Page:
This 2019 film caused a sensation in SoCal when it was filming, thanks to director Quentin Tarantino's freshly painted groovy zodiac-themed mural on Sunset and the retro signage slapped up around Hollywood Boulevard, to recreate the '60s. You can still see the murals between Vine and El Centro streets, and squint your eyes and Hollywood Boulevard looks almost the same. The film is a virtual ode to bopping around L.A. in your car, the way Brad Pitt's character does in the film when he's cruising Hollywood or taking the freeway to the Valley. Or the scene set in Westwood where Margot Robbie, playing Sharon Tate, interrupts her errands to watch herself onscreen at a theater. Tarantino said this film, including its controversial climax, is his love letter to Los Angeles, and it's a beautiful tribute to the city's glory.
6. ‘almost Famous’
A suburban boy gets a taste of the fast life in this fictionalization of writer-director Cameron Crowe's years as a San Diego teen who started writing for big-time San Francisco music publication Rolling Stone. Standout locations show young William, as Crowe's alter ego is called, walking along the San Diego pier and going to a show at the San Diego Sports Arena (the band is called Stillwater, but it's modeled on Crowe's time on tour with Led Zeppelin back in the day). And there's a great interlude at the Hyatt hotel on Sunset Boulevard, in the 70s known as the "Riot Hyatt" for how many kids would mob the place when rockers stayed there.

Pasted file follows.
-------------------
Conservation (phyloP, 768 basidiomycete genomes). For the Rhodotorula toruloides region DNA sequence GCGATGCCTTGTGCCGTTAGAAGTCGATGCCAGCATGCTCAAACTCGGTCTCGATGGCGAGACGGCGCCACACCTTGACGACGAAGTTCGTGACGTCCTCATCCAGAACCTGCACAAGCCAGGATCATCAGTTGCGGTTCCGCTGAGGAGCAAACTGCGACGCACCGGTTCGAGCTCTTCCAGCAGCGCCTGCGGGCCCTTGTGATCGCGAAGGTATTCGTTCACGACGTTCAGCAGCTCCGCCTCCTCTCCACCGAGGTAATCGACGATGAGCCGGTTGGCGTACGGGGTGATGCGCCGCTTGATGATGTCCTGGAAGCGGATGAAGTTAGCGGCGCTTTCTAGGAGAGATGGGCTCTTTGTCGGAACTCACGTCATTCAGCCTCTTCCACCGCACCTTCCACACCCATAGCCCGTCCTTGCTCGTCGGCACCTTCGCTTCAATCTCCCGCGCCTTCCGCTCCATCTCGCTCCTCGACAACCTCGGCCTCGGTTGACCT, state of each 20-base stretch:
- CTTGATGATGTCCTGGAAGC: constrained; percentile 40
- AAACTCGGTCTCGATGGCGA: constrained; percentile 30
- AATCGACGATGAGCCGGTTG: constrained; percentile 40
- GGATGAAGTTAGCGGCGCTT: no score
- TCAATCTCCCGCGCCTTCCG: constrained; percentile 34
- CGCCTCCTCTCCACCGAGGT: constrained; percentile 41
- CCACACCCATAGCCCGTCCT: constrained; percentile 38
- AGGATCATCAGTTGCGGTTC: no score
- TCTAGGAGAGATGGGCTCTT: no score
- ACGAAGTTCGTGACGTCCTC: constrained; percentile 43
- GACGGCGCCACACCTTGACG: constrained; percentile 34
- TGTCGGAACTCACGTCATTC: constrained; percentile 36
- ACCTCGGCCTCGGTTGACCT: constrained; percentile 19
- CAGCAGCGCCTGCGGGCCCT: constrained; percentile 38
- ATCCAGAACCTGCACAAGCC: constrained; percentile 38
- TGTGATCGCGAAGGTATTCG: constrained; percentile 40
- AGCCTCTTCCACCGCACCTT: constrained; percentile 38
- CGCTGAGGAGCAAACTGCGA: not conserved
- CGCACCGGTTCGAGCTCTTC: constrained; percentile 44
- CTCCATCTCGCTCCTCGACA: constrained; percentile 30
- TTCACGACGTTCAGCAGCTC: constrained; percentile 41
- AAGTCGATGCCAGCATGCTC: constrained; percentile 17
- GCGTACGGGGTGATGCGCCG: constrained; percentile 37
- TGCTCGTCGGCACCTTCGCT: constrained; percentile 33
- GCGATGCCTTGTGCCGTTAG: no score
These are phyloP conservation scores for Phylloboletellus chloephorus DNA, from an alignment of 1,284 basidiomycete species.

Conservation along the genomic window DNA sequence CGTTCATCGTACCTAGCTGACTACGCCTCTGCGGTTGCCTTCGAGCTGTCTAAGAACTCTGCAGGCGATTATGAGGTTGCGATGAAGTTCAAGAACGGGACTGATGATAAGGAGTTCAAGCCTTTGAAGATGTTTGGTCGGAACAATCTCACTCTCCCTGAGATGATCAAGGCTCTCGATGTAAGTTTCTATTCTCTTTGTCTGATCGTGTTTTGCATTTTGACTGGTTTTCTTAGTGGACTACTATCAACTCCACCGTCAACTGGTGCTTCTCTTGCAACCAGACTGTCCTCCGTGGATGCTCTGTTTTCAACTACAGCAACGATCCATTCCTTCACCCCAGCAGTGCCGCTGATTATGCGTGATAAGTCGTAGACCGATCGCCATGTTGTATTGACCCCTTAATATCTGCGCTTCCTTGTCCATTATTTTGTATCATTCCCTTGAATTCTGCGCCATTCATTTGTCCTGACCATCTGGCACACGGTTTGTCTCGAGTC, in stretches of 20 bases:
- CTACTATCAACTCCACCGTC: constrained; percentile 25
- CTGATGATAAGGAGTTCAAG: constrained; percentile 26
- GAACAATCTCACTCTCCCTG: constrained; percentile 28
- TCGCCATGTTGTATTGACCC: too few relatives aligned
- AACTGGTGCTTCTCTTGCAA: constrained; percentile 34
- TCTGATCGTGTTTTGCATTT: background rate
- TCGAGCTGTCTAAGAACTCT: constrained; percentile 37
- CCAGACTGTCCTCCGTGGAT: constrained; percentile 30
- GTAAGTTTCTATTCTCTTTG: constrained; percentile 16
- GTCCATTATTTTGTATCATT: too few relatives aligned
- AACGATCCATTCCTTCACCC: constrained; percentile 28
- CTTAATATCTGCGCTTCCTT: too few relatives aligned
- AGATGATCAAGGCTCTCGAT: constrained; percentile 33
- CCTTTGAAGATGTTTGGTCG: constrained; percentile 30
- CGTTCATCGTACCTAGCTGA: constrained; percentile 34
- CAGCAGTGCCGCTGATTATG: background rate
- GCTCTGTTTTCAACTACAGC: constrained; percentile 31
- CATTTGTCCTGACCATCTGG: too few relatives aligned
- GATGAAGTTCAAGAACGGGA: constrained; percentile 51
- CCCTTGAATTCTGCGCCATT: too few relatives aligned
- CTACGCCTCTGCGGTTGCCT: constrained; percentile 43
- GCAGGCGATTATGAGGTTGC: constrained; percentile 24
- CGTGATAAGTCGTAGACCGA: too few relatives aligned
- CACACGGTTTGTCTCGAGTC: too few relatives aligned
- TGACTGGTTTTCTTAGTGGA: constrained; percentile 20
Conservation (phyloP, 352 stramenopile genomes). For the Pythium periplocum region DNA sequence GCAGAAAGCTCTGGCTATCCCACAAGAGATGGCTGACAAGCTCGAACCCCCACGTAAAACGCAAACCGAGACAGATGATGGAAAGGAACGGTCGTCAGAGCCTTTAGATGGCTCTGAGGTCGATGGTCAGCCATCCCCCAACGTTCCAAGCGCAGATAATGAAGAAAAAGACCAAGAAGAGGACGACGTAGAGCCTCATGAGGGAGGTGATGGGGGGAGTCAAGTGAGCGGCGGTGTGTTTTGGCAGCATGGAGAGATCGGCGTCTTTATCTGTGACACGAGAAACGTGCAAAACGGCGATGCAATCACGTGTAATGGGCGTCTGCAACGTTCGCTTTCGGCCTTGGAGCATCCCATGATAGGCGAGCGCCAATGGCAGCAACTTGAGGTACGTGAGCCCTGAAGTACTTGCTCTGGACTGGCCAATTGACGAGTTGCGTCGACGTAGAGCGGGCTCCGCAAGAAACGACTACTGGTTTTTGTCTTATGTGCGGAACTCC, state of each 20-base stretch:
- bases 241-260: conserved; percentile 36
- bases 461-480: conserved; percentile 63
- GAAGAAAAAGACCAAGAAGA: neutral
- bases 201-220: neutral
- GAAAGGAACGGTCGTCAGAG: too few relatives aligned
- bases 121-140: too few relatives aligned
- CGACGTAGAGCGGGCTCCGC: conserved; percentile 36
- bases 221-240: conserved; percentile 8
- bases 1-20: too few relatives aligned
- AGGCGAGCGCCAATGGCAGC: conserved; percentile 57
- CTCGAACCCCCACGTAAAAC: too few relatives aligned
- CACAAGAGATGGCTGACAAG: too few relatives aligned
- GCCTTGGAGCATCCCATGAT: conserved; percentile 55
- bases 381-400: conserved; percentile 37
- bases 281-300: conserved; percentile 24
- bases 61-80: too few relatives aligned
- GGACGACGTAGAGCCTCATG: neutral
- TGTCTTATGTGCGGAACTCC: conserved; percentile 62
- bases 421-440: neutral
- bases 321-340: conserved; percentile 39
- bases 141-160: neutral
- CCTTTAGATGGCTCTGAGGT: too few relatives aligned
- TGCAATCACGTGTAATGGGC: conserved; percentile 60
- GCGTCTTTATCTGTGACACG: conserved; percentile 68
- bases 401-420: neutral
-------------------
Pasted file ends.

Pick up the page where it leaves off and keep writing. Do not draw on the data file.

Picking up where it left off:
San Francisco gets all thrilling in Hitchcock's 1958 masterpiece about obsession (and fear of heights). From the opening shot of Kim Novak trying to jump to her death in the shadow of the Golden Gate Bridge to the climactic scene atop the bell tower of Mission San Juan Bautista, this movie is one of the most suspenseful, has-to-be-seen-to-be-believed stories in cinema. Oh, and nature lovers will appreciate the many beautiful outdoor locations including Big Basin Redwoods state park and iconic Cypress Point on 17-Mile Drive.
8. ‘20th Century Women’
Director Mike Mills was inspired by his own Golden State adolescence, growing up in Santa Barbara in the late 1970s in this coming-of-age flick. The hedge-lined streets of lower Montecito and Miramar Beach are the same now as then. Mills describes Santa Barbara as "the idyllic, sort of Maxfield Parrish painting location for a pre-digital, pre-internet world." Plan to start your visit at Butterfly Beach across from the Four Seasons and if the tide is low, walk across Hammonds Beach to Miramar.
9. ‘chasing Mavericks’
This biopic of Santa Cruz surfer Jay Moriaty is great for soaking up the NoCal surf culture, as the teen is taken under the wing of a local big-wave surfer played by Gerard Butler (who actually injured himself while filming). The name is a reference to a surf break just north of Half Moon Bay where, after a winter storm, waves can crest at 60 feet—a sight that's both scary and magnificent. But all year, the sweet beach town vibe of the modest homes around the Santa Cruz boardwalk are just like they appear in this coming-of-age story.